Yaroslav Dashkevych

Yaroslav Dashkevych was a prominent Ukrainian historian, and one of the founding members of the Scientific Center of Judaica and Jewish art.

In a time of rapid devaluation of national values (which is how we can characterize the latest decade of our history), Dashkevych was a significant role model for thousands of people. He was a living example of intellectual and professional honesty, and a real patriot of Ukraine.

Even after a lengthy exile in Siberia, he did not give up his beliefs. He remained professional and dedicated to culture. His school of historiography, hundreds of works, articles, and essays will acquire a proper appreciation among future generations.

Yaroslav Dashkevych was a Doctor of History, Director of the Lviv branch of the Hrushevskyi Institute of Ukrainian Archeography and Historiography, and head of the historical-philosophical division of the Shevchenko Scientific Society.

He was born on the thirteenth of December 1926 in Lviv to Olena and Roman Dashkevych. Yaroslav’s mother was Olena Stepaniv, the first Ukrainian woman officer and a cornet of the Січові Стрілці (Sich Sharpshooters – Sichovi Striltsi).

His father, Roman Dashkevych, was a general in the Ukrainian National Republic Army.

After studying Ukrainian Language and Literature at the Lviv National University, he worked as a librarian. In December 1949 he was arrested by the KGB as politically unreliable, and sentenced to 10 years imprisonment.

Following his release, with the stigma hanging over him of being politically suspect, he was unable to find work. His forced unemployment was to last 23 years. It was during that period that Yaroslav Dashkevych became a world-renowned expert on Ukrainian studies, a specialist on the history of the East, in particular, Armenia and the author of academic works on history, archeography and source studies.

Most of his works were published abroad. These are works on the history of Ukrainian-Armenian and Ukrainian-Jewish relations, conceptual articles on Ukrainian history, bibliography and cultural studies of the 20th Century. He is the author of Lviv Armenian-Kipchak Documents of the 17th and 18th Centuries; Armenian Colonies in Ukraine in Literary Sources of the 15th to 19th Centuries; Ukraine Yesterday and Today; Ukraine and Armenia.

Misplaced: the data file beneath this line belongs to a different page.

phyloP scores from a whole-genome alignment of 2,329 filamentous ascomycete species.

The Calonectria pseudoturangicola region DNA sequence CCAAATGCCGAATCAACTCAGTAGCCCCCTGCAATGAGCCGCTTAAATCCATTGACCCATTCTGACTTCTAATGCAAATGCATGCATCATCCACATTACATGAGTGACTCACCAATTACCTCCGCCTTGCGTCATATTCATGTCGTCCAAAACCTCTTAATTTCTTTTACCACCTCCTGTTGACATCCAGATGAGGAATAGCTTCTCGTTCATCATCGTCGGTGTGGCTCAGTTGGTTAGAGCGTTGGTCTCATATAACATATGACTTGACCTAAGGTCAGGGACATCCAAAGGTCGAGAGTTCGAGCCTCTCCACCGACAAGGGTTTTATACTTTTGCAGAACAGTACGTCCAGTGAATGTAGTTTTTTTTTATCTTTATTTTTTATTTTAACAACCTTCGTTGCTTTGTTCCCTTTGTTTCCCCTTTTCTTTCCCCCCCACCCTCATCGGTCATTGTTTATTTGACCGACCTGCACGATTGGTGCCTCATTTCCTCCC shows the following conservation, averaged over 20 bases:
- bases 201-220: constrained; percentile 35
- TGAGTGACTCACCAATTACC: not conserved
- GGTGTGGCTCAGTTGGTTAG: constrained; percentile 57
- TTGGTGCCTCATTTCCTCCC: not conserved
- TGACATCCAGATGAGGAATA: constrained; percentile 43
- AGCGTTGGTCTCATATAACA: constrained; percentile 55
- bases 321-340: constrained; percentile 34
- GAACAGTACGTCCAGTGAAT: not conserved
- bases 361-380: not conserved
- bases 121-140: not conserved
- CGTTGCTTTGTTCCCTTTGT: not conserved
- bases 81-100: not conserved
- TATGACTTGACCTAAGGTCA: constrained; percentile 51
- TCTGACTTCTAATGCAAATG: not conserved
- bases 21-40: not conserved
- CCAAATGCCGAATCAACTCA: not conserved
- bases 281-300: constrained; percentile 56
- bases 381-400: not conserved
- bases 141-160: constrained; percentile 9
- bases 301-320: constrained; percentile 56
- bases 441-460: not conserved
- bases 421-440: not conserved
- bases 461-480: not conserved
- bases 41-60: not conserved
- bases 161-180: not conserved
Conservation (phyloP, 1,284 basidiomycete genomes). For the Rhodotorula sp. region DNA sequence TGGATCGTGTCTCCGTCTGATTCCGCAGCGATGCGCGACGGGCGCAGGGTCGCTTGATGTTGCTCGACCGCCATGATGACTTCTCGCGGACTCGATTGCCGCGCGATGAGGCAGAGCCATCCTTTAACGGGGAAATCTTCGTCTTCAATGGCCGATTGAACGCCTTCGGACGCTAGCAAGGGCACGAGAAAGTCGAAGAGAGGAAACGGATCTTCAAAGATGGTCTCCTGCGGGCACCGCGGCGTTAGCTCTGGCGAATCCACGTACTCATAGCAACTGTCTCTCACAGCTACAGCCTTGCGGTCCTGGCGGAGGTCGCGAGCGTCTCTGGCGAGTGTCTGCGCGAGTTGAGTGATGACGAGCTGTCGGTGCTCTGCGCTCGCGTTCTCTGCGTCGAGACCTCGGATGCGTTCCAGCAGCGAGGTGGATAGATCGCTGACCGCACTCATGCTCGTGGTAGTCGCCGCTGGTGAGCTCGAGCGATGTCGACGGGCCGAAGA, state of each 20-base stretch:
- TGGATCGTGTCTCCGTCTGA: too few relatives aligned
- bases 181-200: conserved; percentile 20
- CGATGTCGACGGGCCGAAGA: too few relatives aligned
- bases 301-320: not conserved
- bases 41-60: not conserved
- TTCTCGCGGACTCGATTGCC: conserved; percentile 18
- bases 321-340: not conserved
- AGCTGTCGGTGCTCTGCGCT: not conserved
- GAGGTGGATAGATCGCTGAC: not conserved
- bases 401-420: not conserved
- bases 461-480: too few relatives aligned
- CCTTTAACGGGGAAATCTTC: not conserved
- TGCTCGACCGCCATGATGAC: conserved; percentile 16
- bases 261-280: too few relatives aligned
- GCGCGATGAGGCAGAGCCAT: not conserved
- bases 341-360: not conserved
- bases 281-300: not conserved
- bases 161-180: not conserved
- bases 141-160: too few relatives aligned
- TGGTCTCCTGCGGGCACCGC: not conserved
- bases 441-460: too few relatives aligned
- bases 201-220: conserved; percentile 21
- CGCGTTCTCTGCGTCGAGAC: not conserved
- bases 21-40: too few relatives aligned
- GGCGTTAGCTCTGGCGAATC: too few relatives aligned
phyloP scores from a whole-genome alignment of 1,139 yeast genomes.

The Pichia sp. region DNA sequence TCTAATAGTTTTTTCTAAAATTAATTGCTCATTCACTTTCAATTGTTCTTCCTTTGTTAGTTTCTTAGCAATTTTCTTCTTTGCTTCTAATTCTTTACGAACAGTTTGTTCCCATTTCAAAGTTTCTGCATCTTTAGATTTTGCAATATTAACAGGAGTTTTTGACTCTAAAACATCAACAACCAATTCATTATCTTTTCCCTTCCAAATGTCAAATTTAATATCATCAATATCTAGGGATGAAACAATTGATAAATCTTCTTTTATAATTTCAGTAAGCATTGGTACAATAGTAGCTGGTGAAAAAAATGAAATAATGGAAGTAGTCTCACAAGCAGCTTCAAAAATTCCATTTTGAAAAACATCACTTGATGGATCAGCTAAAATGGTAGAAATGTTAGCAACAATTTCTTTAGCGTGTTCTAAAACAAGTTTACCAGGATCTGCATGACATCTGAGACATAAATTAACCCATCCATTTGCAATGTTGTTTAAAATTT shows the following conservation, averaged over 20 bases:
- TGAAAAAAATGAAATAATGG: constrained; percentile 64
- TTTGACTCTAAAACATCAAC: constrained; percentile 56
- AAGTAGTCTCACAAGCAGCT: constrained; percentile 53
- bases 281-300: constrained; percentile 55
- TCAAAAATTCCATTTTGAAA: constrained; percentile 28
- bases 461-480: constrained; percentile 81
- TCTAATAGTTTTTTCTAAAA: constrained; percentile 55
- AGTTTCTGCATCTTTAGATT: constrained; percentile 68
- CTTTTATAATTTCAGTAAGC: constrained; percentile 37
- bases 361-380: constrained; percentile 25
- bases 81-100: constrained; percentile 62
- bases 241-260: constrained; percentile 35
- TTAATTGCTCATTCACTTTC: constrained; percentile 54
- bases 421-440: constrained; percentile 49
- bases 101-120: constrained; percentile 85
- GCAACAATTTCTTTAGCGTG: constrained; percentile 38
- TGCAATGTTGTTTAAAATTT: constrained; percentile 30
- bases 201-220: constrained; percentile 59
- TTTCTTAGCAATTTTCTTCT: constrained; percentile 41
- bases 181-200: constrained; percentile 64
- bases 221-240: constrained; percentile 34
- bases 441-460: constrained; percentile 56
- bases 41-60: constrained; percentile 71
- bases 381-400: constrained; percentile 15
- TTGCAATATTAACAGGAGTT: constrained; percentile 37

During his long academic career, he wrote more than 900 works on Ukrainian historiography, source studies and special historical disciplines, Eastern Studies, Ukrainian-Armenian, Ukrainian-Turkish, Ukrainian-Jewish relations, etc.
On the twenty-fifth of February, Twenty Ten (2010), at the age of 84, the renowned scholar departed for ever. This outstanding Ukrainian historian was buried at the Lychakiv Cemetery, near his mother’s grave.

Yaroslav Dashkevych once wrote: “In Ukraine, along with short periods of hard times, there were longer periods of Jews and Ukrainians living side-by-side. A unique Jewish culture sprang up here, and it needs to be preserved. The interconnectedness of cultures requires a thorough research and dissemination.”

Together we lived through the darkness and cruelty of the Soviet and Nazi tortures, the destruction of priceless human life and our common spiritual wealth. In Galicia there was a lot of good in the relations between Ukrainians, Poles and Jews. There was also a lot of evil, which was artificially sown and cultivated by third-party political forces.

At the Jewish Heritage Museum, it is our goal to follow the vision of Yaroslav Dashkevich … and to restore and renew the historic affection and affinity that, unhindered, developed organically and naturally between the Ukrainian and Jewish people. We believe that the healing that comes from restoring this bond will benefit not only Ukrainians and Jews, but all of humanity.

– Narrated by Renata Hanynets
Faina Petryakova Scientific Centre for Judaica and Jewish Arts
Jewish Heritage Museum Lviv, Ukraine

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